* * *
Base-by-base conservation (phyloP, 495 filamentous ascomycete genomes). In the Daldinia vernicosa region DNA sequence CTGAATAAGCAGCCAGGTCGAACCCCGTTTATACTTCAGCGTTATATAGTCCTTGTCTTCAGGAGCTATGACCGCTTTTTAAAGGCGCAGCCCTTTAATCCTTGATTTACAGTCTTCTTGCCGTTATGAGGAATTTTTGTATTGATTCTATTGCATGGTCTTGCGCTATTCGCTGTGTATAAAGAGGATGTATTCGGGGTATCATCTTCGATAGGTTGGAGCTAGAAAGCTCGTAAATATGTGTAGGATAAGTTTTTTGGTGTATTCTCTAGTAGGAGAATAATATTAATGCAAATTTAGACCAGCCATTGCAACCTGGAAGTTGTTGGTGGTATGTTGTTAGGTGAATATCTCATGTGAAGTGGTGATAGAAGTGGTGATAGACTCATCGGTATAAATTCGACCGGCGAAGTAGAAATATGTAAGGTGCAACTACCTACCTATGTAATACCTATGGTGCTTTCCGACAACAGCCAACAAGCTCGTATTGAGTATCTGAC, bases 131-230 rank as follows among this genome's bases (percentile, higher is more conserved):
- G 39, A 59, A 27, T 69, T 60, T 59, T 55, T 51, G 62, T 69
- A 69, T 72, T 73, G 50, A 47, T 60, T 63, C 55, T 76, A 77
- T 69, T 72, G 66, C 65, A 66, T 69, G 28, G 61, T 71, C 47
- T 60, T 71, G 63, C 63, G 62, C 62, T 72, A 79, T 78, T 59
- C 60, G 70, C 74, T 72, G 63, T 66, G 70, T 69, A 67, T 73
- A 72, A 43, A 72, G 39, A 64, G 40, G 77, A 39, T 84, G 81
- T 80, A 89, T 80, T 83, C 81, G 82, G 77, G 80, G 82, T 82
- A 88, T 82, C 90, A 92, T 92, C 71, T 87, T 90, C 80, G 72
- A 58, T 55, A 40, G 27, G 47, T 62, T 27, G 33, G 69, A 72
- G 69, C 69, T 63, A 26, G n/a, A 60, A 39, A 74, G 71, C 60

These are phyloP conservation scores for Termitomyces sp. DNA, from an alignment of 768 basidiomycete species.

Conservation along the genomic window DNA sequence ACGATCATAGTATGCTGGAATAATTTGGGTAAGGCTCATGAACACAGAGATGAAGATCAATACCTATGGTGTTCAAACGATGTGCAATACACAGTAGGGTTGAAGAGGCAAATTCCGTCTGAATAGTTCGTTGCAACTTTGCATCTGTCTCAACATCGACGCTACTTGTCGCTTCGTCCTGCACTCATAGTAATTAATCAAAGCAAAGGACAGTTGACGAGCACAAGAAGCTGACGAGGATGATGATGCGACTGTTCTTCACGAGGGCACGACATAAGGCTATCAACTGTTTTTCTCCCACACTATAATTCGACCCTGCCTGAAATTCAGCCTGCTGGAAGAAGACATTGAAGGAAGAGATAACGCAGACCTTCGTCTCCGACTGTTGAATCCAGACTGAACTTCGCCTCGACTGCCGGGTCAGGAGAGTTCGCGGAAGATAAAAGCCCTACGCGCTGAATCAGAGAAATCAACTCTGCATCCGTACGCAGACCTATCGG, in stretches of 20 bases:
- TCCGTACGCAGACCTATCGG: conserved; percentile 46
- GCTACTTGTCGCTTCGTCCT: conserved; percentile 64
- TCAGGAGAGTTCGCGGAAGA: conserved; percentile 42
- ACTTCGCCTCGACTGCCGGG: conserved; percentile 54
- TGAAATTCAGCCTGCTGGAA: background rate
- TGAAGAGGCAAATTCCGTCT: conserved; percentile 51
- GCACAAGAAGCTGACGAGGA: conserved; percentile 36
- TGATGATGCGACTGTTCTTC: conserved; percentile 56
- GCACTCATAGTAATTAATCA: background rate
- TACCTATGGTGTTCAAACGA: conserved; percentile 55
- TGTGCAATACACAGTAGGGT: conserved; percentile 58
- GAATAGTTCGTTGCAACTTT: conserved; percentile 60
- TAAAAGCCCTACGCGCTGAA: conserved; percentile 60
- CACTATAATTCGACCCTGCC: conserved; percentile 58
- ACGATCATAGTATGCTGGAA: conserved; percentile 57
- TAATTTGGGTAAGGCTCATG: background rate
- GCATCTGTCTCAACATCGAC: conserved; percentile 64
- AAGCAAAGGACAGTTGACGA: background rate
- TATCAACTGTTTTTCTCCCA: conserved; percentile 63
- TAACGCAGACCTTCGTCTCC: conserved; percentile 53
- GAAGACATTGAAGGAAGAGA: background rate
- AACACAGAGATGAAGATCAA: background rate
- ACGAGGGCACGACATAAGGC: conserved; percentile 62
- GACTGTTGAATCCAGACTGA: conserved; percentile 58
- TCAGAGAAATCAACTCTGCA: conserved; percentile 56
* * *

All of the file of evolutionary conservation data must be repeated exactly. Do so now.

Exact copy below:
Base-by-base conservation (phyloP, 495 filamentous ascomycete genomes). In the Daldinia vernicosa region DNA sequence CTGAATAAGCAGCCAGGTCGAACCCCGTTTATACTTCAGCGTTATATAGTCCTTGTCTTCAGGAGCTATGACCGCTTTTTAAAGGCGCAGCCCTTTAATCCTTGATTTACAGTCTTCTTGCCGTTATGAGGAATTTTTGTATTGATTCTATTGCATGGTCTTGCGCTATTCGCTGTGTATAAAGAGGATGTATTCGGGGTATCATCTTCGATAGGTTGGAGCTAGAAAGCTCGTAAATATGTGTAGGATAAGTTTTTTGGTGTATTCTCTAGTAGGAGAATAATATTAATGCAAATTTAGACCAGCCATTGCAACCTGGAAGTTGTTGGTGGTATGTTGTTAGGTGAATATCTCATGTGAAGTGGTGATAGAAGTGGTGATAGACTCATCGGTATAAATTCGACCGGCGAAGTAGAAATATGTAAGGTGCAACTACCTACCTATGTAATACCTATGGTGCTTTCCGACAACAGCCAACAAGCTCGTATTGAGTATCTGAC, bases 131-230 rank as follows among this genome's bases (percentile, higher is more conserved):
- G 39, A 59, A 27, T 69, T 60, T 59, T 55, T 51, G 62, T 69
- A 69, T 72, T 73, G 50, A 47, T 60, T 63, C 55, T 76, A 77
- T 69, T 72, G 66, C 65, A 66, T 69, G 28, G 61, T 71, C 47
- T 60, T 71, G 63, C 63, G 62, C 62, T 72, A 79, T 78, T 59
- C 60, G 70, C 74, T 72, G 63, T 66, G 70, T 69, A 67, T 73
- A 72, A 43, A 72, G 39, A 64, G 40, G 77, A 39, T 84, G 81
- T 80, A 89, T 80, T 83, C 81, G 82, G 77, G 80, G 82, T 82
- A 88, T 82, C 90, A 92, T 92, C 71, T 87, T 90, C 80, G 72
- A 58, T 55, A 40, G 27, G 47, T 62, T 27, G 33, G 69, A 72
- G 69, C 69, T 63, A 26, G n/a, A 60, A 39, A 74, G 71, C 60

These are phyloP conservation scores for Termitomyces sp. DNA, from an alignment of 768 basidiomycete species.

Conservation along the genomic window DNA sequence ACGATCATAGTATGCTGGAATAATTTGGGTAAGGCTCATGAACACAGAGATGAAGATCAATACCTATGGTGTTCAAACGATGTGCAATACACAGTAGGGTTGAAGAGGCAAATTCCGTCTGAATAGTTCGTTGCAACTTTGCATCTGTCTCAACATCGACGCTACTTGTCGCTTCGTCCTGCACTCATAGTAATTAATCAAAGCAAAGGACAGTTGACGAGCACAAGAAGCTGACGAGGATGATGATGCGACTGTTCTTCACGAGGGCACGACATAAGGCTATCAACTGTTTTTCTCCCACACTATAATTCGACCCTGCCTGAAATTCAGCCTGCTGGAAGAAGACATTGAAGGAAGAGATAACGCAGACCTTCGTCTCCGACTGTTGAATCCAGACTGAACTTCGCCTCGACTGCCGGGTCAGGAGAGTTCGCGGAAGATAAAAGCCCTACGCGCTGAATCAGAGAAATCAACTCTGCATCCGTACGCAGACCTATCGG, in stretches of 20 bases:
- TCCGTACGCAGACCTATCGG: conserved; percentile 46
- GCTACTTGTCGCTTCGTCCT: conserved; percentile 64
- TCAGGAGAGTTCGCGGAAGA: conserved; percentile 42
- ACTTCGCCTCGACTGCCGGG: conserved; percentile 54
- TGAAATTCAGCCTGCTGGAA: background rate
- TGAAGAGGCAAATTCCGTCT: conserved; percentile 51
- GCACAAGAAGCTGACGAGGA: conserved; percentile 36
- TGATGATGCGACTGTTCTTC: conserved; percentile 56
- GCACTCATAGTAATTAATCA: background rate
- TACCTATGGTGTTCAAACGA: conserved; percentile 55
- TGTGCAATACACAGTAGGGT: conserved; percentile 58
- GAATAGTTCGTTGCAACTTT: conserved; percentile 60
- TAAAAGCCCTACGCGCTGAA: conserved; percentile 60
- CACTATAATTCGACCCTGCC: conserved; percentile 58
- ACGATCATAGTATGCTGGAA: conserved; percentile 57
- TAATTTGGGTAAGGCTCATG: background rate
- GCATCTGTCTCAACATCGAC: conserved; percentile 64
- AAGCAAAGGACAGTTGACGA: background rate
- TATCAACTGTTTTTCTCCCA: conserved; percentile 63
- TAACGCAGACCTTCGTCTCC: conserved; percentile 53
- GAAGACATTGAAGGAAGAGA: background rate
- AACACAGAGATGAAGATCAA: background rate
- ACGAGGGCACGACATAAGGC: conserved; percentile 62
- GACTGTTGAATCCAGACTGA: conserved; percentile 58
- TCAGAGAAATCAACTCTGCA: conserved; percentile 56